Future retirees can learn a lesson from their elders by looking to current retirees in Canada and around the world. Research from Schroders in their recent Global Investor Study solicited feedback from international retirees from 30 countries. The results are insightful and help highlight areas to address in the pursuit of financial independence.
When asked if they wished they had saved more for retirement, only 14 per cent of the retired Canadian respondents said they wished they had saved “a lot” more. That is good news for Canadian seniors. 42 per cent felt they had saved enough and 44 per cent wished they had saved “a little” more.
Analyzing their sources of retirement income yields some interesting insights. Nearly one-quarter of their retirement income has come or will come from company pensions. There have been trends in Canada towards reducing employee pension coverage, shifts towards temporary and contract workers and an increase in self-employment. These all put more personal responsibility onto today’s workers to save proactively to be tomorrow’s happy retirees.
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You would think conscientious Canadians would be saving more as pension coverage diminishes. Quite to the contrary, our savings rate has declined steadily from a peak of 19.9 per cent in 1981 to 4.2 per cent in the fourth quarter of 2017 according to Statistics Canada. For most of the past 10 years, the rate has stayed stubbornly below 5 per cent.
By comparison, the Schroders study found that the average proportion of annual income Canadians felt they should be saving for retirement was 13 per cent. The maximum annual RRSP limit is 18 per cent of earned income (subject to a dollar maximum).
Rising home prices and record debt levels are some of the reasons why Canadians may be falling short of their savings targets. Real estate and lifestyle have taken precedence over retirement, and now 18 per cent of Canadians say their top priority for their disposable income in 2018 is debt repayment, more than double the global average across 30 other countries.
Given high debt levels and rising interest rates, the shift towards debt repayment as a focus for Canadians is a good sign, but in the short-term, it means we are unlikely to see a significant increase in retirement savings. It also suggests some Canadians will be unable to fund retirement without tapping into their home equity.
Free market economics can be highly efficient when you are dealing with stock prices, exchange rates and other primarily rational equilibriums. I do think government intervention is more justified when it comes to ensuring a nation’s retirement security. This is particularly pertinent in Canada where we have a generally expensive, often inefficient private retirement savings market — the mutual fund industry — which, in my opinion, does an underwhelming job of helping Canadians save for retirement.
On that basis, I support the federal government’s enhancement of the Canada Pension Plan. Starting in 2019, workers will make higher contributions to the CPP that will lead to a higher retirement pension. Only those who work and contribute to the CPP for 2019 and future years will be affected — not current pension recipients or retirees.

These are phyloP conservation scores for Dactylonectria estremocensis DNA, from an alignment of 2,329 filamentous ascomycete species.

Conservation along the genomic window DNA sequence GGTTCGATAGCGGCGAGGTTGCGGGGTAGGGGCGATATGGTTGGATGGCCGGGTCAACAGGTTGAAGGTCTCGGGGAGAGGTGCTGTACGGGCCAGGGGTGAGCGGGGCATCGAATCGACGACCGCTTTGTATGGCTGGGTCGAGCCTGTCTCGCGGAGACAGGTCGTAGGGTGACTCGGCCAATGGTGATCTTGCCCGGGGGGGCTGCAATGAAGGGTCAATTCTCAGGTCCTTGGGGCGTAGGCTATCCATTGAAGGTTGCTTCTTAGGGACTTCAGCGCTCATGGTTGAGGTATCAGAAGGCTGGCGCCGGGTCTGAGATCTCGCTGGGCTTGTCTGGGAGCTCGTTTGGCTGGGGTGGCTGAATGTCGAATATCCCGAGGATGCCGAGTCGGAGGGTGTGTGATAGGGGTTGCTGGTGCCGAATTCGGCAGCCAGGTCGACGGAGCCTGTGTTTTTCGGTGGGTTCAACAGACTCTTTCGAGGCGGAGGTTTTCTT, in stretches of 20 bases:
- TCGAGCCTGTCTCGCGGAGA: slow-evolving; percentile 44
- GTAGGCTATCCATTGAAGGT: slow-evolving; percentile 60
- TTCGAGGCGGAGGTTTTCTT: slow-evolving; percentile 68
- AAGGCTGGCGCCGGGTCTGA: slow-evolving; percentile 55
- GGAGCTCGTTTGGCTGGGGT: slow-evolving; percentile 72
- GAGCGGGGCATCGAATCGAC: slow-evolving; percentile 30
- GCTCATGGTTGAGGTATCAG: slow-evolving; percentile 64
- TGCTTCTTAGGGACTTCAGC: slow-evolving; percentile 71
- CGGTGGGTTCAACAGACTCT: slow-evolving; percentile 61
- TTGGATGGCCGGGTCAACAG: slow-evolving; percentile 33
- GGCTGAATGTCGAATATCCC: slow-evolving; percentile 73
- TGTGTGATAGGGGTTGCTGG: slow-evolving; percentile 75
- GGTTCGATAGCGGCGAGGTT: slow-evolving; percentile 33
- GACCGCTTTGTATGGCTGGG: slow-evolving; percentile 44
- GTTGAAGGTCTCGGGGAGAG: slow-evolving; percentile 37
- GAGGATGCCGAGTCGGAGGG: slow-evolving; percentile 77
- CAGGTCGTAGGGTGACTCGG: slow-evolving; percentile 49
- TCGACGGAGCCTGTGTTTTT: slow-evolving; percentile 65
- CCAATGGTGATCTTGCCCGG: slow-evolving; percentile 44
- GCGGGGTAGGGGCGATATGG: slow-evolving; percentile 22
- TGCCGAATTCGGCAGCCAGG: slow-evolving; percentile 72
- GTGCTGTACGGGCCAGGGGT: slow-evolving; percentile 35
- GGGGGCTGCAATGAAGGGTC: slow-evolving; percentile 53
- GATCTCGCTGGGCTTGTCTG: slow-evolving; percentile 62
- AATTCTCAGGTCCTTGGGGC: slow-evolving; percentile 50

By the time the CPP enhancement is fully phased in by 2025, the pension will replace one-third of the year’s maximum pensionable earnings (YMPE) instead of one-quarter currently. The YMPE limit used to calculate average work earnings and income replacement ratio will also rise by 14 per cent.
I wish I could have faith in Canadian savers to adequately save for retirement on their own. Recent trends away from retirement savings and towards consumption help reinforce the benefit of increasing government pension coverage. Besides, CPP coupled with Old Age Security (OAS) still provide only a modest amount of the average Canadian retirees’ income.
Statistics Canada data reinforces this shortfall. The current average CPP retirement pension is $8,303 per year. The maximum OAS pension is $7,075 annually. The 2016 Survey of Household Spending found average expenditures per household for those age 65 and older was $58,121 including income tax. If we adjust for inflation, that would be about $60,394 in 2018 dollars. A married couple earning the average CPP and maximum OAS would therefore cover about 51 per cent of their retirement needs with government pensions alone.
51 per cent is not half bad, but it is still just half of what a typical Canadian retiree is spending. In a utopian financial world, savers would take it upon themselves to make up the gap and the financial industry would do a good job helping them do it. I have doubts about both and that is why enhanced CPP is likely a good thing to ensure future retirees are at least as happy as the mostly financially independent retirees in the Schroder’s survey.
There is still a degree of responsibility for Canadians to save independently for retirement, as there should be, but I think it is wise for government to help limit the margin for error.
Jason Heath is a fee-only, advice-only Certified Financial Planner (CFP) at Objective Financial Partners Inc. in Toronto, Ontario. He does not sell any financial products whatsoever.